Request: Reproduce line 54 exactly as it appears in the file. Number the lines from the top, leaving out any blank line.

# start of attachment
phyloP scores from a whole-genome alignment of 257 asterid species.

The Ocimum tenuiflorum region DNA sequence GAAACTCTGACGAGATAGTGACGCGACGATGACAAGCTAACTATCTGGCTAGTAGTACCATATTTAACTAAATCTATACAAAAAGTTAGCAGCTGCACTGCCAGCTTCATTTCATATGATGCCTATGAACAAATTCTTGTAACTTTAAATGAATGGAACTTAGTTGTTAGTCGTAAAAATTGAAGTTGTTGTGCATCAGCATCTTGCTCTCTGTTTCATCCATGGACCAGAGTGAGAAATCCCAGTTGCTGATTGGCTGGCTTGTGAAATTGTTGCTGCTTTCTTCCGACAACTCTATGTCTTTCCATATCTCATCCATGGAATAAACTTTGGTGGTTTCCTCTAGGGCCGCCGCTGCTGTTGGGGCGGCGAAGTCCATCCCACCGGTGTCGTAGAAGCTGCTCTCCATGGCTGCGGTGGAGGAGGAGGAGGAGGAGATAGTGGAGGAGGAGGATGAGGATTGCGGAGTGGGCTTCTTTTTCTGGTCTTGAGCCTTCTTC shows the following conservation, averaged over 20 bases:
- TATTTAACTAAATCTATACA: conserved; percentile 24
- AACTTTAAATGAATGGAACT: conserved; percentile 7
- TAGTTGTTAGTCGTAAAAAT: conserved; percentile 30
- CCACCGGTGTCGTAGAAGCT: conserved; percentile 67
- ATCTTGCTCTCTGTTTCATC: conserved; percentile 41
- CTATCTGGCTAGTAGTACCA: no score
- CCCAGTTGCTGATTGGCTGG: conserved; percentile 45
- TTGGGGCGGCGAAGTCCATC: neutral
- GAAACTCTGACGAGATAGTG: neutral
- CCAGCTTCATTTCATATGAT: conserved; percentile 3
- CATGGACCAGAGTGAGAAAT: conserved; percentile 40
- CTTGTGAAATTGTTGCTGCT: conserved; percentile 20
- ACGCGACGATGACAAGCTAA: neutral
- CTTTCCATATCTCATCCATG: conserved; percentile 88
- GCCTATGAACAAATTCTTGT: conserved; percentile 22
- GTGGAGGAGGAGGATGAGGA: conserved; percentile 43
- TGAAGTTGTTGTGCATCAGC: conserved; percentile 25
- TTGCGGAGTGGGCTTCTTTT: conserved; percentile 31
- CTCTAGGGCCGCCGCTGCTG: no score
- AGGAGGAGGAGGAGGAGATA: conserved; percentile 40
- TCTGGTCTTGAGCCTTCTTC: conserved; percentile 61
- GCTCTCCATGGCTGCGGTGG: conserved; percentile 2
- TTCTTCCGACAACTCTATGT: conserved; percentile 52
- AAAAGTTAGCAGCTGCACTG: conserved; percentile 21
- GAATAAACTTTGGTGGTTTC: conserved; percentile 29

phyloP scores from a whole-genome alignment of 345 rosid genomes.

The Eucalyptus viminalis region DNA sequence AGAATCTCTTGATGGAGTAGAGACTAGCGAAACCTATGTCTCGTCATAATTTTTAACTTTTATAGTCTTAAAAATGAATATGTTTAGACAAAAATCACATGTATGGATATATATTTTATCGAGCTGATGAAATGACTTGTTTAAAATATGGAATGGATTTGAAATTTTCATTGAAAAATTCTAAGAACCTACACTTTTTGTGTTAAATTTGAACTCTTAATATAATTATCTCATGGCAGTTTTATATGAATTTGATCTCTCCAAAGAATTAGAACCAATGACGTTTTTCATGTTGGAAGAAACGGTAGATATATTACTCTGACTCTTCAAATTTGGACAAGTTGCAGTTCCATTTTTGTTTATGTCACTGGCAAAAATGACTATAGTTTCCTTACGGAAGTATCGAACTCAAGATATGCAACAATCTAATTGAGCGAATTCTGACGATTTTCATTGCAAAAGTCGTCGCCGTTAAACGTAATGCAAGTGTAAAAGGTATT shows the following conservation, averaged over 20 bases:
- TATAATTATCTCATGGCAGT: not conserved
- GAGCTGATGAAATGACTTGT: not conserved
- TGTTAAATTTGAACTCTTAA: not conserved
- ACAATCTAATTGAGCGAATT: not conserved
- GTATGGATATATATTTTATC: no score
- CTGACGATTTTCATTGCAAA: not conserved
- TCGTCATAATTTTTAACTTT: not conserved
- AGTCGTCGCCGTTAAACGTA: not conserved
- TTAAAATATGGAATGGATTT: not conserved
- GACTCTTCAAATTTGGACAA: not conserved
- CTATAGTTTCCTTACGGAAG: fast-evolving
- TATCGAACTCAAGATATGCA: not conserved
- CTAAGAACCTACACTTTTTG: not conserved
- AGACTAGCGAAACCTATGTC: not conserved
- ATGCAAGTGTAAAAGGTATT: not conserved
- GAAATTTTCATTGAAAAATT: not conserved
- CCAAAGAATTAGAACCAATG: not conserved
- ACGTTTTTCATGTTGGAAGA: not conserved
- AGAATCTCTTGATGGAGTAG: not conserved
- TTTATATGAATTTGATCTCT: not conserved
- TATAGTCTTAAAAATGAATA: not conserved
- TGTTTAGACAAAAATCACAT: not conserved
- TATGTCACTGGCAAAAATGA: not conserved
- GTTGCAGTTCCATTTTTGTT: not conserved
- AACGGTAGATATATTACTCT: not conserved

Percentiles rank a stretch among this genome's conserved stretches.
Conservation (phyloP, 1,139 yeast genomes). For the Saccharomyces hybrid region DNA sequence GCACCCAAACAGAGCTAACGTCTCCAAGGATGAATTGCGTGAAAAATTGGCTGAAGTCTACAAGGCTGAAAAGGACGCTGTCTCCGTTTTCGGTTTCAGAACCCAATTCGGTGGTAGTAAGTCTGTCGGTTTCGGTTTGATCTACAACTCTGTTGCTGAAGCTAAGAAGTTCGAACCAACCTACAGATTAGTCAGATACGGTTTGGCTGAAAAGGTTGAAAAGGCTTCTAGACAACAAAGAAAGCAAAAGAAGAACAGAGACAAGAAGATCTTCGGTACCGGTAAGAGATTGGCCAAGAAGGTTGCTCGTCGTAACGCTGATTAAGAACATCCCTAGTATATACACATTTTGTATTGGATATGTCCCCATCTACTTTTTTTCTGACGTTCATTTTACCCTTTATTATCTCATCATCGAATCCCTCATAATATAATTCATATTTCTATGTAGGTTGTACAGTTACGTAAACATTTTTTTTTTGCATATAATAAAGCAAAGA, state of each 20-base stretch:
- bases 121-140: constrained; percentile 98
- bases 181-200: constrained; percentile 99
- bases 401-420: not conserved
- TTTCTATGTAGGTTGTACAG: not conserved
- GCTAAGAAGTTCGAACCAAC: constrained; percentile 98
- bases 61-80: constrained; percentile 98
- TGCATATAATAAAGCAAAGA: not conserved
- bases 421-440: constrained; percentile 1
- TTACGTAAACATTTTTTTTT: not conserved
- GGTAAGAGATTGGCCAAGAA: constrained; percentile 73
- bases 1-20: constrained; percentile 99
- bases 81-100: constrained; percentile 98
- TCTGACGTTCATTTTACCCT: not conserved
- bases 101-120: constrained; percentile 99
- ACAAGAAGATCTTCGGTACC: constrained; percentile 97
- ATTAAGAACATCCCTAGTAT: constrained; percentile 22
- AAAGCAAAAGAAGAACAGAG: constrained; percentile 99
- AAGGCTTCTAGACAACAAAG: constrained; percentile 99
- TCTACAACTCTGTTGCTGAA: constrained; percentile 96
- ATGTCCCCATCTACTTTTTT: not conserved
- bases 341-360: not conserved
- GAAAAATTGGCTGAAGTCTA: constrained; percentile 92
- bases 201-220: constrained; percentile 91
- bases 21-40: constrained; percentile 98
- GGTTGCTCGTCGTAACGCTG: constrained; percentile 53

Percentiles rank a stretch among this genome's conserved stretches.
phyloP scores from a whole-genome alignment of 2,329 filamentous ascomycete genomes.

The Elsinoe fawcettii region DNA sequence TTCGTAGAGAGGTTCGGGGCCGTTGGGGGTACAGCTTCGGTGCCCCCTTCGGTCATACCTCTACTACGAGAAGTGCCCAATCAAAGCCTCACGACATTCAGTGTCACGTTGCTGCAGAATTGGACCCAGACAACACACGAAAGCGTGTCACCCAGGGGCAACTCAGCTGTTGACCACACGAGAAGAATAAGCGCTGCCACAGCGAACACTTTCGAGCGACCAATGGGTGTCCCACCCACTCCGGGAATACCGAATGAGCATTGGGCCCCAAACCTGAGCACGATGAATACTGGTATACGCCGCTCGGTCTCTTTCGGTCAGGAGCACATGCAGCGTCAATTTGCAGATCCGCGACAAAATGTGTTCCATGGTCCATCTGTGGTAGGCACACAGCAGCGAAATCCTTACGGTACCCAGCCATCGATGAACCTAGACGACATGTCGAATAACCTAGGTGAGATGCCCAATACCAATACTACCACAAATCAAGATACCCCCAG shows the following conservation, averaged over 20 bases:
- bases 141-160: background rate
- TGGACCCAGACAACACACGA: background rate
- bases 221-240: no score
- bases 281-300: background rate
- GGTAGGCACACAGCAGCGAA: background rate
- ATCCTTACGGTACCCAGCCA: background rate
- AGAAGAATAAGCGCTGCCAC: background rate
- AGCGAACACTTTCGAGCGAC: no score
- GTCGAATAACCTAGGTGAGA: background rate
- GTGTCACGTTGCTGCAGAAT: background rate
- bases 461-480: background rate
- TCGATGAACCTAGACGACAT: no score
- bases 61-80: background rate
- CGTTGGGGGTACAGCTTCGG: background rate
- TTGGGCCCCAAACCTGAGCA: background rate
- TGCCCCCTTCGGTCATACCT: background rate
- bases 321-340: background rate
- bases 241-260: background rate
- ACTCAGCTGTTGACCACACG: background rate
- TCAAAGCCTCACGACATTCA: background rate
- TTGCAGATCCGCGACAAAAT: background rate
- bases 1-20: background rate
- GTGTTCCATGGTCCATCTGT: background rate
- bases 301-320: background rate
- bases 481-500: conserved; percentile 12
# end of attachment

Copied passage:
- AACGGTAGATATATTACTCT: not conserved